by Daryl Slusher

A new flashpoint has arisen in the ongoing saga of the Austin City Council majority remaking East Austin in the name of racial and social justice while long time residents push back that the Council policies themselves are aggravating racial disparities and accelerating gentrification. In this particular case, however, it is a City staff recommendation to Council that is under fire. The Council will have to sort it out.

The Council is scheduled to decide Thursday on a recommendation for the builders of multifamily affordable housing on two tracts of City owned land assembled since 1997 for affordable housing in the Govalle neighborhood in East Austin; six acres at 900 Gardner and five acres at 1127 Tillery. The plans also call for preserving a beloved pecan orchard on the Tillery property. Technically the decision will be made by the board of the Austin Housing Finance Corporation, a City entity whose board is the Mayor and Council.

After a procurement process, staff recommended for the Gardner project DMA Development Company, LLC and their partner/subcontractor on the venture, the arts group Big Medium. For the Tillery project they recommended MRE Capital and partner/subcontractor Imagine Art. In the process, staff twice passed over the Guadalupe Neighborhood Development Corporation (GNDC), which finished a close second in both procurement matrixes. GNDC has a roughly 40-year history of building and advocating for affordable housing in East Austin, including in the Govalle neighborhood. 

The neighborhood contact team, which officially represents the area in land use and zoning matters, supports the affordable housing development and has for years worked with the City to make it happen. The contact team, however, is objecting strenuously to the City staff recommendations on who builds the project; objecting not so much to the development firms, but to the partners or subcontractors. On one property the partner is Big Medium, the art consortium which sponsors the East Austin Studio Tour, as well the West Austin Studio Tour. On their website they describe the tours as “annual city‑wide art events that offer the public an opportunity to meet local artists in their creative spaces.” Among other things they also sponsor the Texas Biennial, “a curated statewide survey exhibition of contemporary art in Texas.”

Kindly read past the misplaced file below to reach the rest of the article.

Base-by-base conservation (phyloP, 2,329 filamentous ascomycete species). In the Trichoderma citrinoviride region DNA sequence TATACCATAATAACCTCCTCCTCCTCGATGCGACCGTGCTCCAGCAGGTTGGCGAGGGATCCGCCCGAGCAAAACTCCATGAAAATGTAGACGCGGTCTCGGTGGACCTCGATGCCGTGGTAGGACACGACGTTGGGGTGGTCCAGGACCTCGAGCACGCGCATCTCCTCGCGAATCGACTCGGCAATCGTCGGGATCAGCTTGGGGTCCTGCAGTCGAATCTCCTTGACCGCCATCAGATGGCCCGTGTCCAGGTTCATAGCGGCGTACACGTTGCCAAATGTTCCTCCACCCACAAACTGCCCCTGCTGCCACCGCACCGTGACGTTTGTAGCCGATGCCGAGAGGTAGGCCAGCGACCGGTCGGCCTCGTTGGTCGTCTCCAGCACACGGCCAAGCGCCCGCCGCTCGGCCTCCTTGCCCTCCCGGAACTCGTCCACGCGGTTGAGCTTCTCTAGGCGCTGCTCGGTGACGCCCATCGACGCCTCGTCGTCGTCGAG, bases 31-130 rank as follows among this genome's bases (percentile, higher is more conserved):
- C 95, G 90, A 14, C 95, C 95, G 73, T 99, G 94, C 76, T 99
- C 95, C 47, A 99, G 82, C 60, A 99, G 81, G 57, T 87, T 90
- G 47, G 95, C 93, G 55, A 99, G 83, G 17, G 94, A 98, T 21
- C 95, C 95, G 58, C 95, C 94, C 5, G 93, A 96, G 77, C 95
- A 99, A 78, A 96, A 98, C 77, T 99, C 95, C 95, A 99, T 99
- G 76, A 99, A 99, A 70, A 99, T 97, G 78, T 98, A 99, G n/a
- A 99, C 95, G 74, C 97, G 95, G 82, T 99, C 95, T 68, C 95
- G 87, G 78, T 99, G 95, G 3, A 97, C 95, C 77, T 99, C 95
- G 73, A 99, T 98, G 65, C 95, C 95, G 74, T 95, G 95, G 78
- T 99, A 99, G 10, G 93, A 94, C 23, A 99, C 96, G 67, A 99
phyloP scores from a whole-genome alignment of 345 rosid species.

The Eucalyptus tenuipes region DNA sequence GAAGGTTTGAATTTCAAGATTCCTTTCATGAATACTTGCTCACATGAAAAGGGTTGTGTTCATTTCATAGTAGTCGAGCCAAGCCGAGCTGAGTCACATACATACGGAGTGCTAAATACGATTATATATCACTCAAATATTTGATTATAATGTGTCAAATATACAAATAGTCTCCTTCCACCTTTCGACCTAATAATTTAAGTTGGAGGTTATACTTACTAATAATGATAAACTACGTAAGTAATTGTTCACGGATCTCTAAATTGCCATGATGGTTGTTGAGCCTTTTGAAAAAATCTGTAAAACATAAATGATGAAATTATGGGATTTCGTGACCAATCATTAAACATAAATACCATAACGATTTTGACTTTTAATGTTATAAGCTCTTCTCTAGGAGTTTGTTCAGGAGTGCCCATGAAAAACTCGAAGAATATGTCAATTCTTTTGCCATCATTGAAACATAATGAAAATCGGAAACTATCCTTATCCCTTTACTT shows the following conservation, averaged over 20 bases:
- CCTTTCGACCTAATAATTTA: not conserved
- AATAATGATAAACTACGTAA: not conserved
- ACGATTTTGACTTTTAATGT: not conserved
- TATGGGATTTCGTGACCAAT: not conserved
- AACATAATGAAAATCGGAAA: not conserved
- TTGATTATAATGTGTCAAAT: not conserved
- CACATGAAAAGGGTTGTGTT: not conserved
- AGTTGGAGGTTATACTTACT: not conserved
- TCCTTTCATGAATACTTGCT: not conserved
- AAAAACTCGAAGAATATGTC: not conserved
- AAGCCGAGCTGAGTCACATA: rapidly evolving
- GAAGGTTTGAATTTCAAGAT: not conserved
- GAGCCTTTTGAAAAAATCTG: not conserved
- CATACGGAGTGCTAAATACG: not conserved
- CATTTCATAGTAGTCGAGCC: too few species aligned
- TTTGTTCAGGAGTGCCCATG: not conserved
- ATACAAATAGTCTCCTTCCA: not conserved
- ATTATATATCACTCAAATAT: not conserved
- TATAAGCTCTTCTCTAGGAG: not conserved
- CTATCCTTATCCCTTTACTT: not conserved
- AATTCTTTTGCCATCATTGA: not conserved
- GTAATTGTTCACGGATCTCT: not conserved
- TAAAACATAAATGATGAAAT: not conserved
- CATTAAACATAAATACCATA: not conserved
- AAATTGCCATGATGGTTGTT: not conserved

On the Tillery property, the partner is Imagine Art, according to its website a “Christian ministry. . . tailored to empower artists with disabilities while high caliber services attract non-disabled artists to engage.”

Long time East Austin activist Daniel Llanes (photo at top) views the inclusion of the two arts groups over the GNDC as tone deaf at the very best. He made his views extremely clear in a letter sent to City staff on Monday, September 13. Writing “on behalf of the Govalle/Johnston Terrace (G/JT) Neighborhood Plan Contact Team,” the group of residents and businesses, “designated by the City as the official neighborhood voice of the G/JT neighborhood planning area in zoning and development issues,” Llanes explained, “One of the first classic elements of gentrification is white artists moving into predominately Black and Brown neighborhoods.”

Llanes continued, “Your choice of white-led arts groups for housing, who have no experience in the housing market, over G.N.D.C., who is rooted in and from this community. . . is unacceptable to us.” He asked that the City “Equity office set up a meeting with A.H.F.C., City management and members of G/JTNP CT to discuss this decision.”

Llanes concluded, “We will ask the Council to postpone the awarding of this contract until our concerns are satisfied.  Further, if this decision stands, we will consider filing a complaint of racial discrimination with the Department of Justice and federal housing authorities.”

While any help from the current federal government is unlikely, the Council will take up the item on Thursday. Overturning a staff recommendation on a procurement is unusual. If a Council does it more than infrequently it becomes questionable. It does happen occasionally though, and the Council agenda language allows for the possibility. Agendas routinely read “ Authorize negotiation and execution of an agreement with (the recommended firm) or other qualified respondent.” Stay tuned.


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